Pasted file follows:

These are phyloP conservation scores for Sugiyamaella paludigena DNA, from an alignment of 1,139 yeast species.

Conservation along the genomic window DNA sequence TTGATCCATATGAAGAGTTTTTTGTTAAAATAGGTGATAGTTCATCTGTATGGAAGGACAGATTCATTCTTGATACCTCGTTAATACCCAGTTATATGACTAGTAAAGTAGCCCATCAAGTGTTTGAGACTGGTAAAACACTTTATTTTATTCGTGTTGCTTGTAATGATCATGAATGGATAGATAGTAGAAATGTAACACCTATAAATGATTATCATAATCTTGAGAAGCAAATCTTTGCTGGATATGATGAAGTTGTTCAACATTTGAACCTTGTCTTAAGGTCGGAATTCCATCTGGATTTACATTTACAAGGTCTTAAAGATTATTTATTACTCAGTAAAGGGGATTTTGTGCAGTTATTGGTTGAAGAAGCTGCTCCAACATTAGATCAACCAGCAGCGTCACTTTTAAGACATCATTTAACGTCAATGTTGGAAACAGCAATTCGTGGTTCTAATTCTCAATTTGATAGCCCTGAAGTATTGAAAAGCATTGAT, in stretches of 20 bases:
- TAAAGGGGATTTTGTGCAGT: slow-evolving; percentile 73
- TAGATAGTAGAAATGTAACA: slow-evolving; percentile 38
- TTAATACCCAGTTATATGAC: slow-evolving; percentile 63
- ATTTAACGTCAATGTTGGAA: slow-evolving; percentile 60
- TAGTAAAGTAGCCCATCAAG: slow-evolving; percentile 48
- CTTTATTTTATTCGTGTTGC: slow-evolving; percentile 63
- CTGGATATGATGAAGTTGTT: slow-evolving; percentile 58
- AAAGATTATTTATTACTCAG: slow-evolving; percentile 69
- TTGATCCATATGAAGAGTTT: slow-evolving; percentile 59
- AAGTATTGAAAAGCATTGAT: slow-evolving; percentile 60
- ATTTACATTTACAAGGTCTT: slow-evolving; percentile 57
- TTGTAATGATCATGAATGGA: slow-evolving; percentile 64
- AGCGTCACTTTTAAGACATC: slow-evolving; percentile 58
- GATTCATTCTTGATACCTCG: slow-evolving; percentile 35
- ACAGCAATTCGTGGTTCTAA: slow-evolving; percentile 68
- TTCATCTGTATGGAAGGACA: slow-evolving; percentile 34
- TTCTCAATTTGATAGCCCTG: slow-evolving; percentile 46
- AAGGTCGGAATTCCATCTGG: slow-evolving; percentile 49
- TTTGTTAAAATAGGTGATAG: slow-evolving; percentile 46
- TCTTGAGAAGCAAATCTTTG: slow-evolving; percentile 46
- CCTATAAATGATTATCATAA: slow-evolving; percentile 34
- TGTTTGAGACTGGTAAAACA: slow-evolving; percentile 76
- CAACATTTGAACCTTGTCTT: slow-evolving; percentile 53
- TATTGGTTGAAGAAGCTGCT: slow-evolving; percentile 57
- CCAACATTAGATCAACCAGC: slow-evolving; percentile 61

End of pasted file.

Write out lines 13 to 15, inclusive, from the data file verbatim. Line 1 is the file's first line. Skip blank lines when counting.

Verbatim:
- ATTTACATTTACAAGGTCTT: slow-evolving; percentile 57
- TTGTAATGATCATGAATGGA: slow-evolving; percentile 64
- AGCGTCACTTTTAAGACATC: slow-evolving; percentile 58